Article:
3 Pointers For Success in Law School

If you've been accepted to law school, your work has just begun.

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If you have already been accepted to law school, congratulations! Take a deep breath and celebrate your success. All of those hours of editing and scrutinizing your essays, proofreading every word of your applications, and fixating on selecting the perfect recommenders have finally paid off.

[Avoid these five mistakes when asking for recommendations.]

You're done with the very first step of your law school journey. While you may think the hard part is over, you will find after your first day of law school that the work has only just begun. Keep these three pointers in mind to help you along the way:

1. Law school is not college. Law school will be an enlightening and life-changing educational experience, but its similarities to college end there.

Your first year of law school (1L) classes will bear no resemblance to classes from your freshman year of college, in which attendance might have been optional and you may have been able to get a good grade just by regurgitating the professor's PowerPoint presentations.

In law school, you are assigned hours upon hours of dense and complex reading, and you need to master all of it. Furthermore, your grades in law school are typically based entirely on just one exam at the end of the semester. Even if you manage to complete all of the reading and memorize the material, you are far from guaranteed a good grade, as law school exams are based on your ability to apply what you have learned. 

You also cannot count on camaraderie among students in law school the way you could in college, due to the highly competitive environment at virtually every law school. Forced grading curves, employed by many law schools across the country, require professors to distribute grades along a rigid bell curve. For example, professors may have to give exactly 5 percent of the class an A, 10 percent an A-, 25 percent a B+, and so on.

In addition, professors are required to grade exams based on ID numbers only, without knowing the authors, so class participation and any other personal factors will not influence your grades in law school as they may have in college.

2. Your 1L grades determine your future. Many undergraduate students make the mistake of underperforming academically during freshman year as they are adjusting to college, but they, at least, have the next three years to make up for it. In law school, your grades in your 1L classes alone will decide much of the path of your career as a lawyer.

The summer associate position you earn for the summer after your second year of law school will likely turn into your first full-time job after law school (assuming you perform well and enjoy your experience there). You generally have to apply for these positions months in advance, right at the start of your second year of law school. At that time, the only law school grades that law firms have access to are your 1L grades.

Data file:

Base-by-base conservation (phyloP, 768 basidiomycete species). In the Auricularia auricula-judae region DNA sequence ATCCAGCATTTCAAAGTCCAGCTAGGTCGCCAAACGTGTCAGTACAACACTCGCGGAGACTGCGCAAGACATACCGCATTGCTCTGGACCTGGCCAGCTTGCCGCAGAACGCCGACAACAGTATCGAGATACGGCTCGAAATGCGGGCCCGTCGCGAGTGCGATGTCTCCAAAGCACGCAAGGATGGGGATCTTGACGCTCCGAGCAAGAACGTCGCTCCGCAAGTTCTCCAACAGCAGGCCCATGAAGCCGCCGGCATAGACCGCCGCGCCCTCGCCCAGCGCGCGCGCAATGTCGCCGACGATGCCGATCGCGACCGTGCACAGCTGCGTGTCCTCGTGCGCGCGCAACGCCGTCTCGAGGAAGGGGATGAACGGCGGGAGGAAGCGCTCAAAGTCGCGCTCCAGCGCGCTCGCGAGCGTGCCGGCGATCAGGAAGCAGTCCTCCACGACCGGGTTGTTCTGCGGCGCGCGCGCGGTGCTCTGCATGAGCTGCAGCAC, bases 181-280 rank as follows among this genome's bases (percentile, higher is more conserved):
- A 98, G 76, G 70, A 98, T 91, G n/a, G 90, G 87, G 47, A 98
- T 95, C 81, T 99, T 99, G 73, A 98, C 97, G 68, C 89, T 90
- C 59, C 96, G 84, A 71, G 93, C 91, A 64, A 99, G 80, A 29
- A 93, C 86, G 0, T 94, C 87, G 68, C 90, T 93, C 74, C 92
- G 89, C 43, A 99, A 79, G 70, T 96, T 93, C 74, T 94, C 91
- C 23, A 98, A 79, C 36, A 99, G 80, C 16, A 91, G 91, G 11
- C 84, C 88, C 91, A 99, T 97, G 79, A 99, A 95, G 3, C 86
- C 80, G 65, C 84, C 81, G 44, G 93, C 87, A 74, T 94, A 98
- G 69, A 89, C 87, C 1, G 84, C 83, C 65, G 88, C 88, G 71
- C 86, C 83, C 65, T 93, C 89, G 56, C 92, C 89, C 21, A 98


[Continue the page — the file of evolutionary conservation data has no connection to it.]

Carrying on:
[See how some law firms are experimenting with new interviews.]

Some law firms will not even consider you if your GPA is below a certain threshold, and those firms likely won't want to hear any excuses about "adjusting" to law school.

Your 1L grades are also especially important if you are hoping to transfer to a better law school after your first year. Unlike college, where transferring is quite common and many students move between institutions each summer, law schools accept as few as five or 10 transfer students each year.

[Find out if you should transfer to another law school.]

3. From the start, preparation is essential. To stay at the top of the forced curve and guarantee yourself a solid summer associate position after your 2L year, you need to be one step ahead of your classmates from day one.

Anything you can do to familiarize yourself with your law school classes before matriculating will be helpful in setting you apart from your classmates. For example, I advise the students in Stratus Prep's annual Law School Bootcamp program to read a variety of course-specific study guides during the summer before their 1L year.

What are your biggest fears about starting law school? What do you plan on doing to prepare? Let me know in the comments below, E-mail me at shawn.oconnor@stratusprep.com, or contact me via Twitter at @stratusprep.

Check back next Monday for tips on choosing the right law school for you.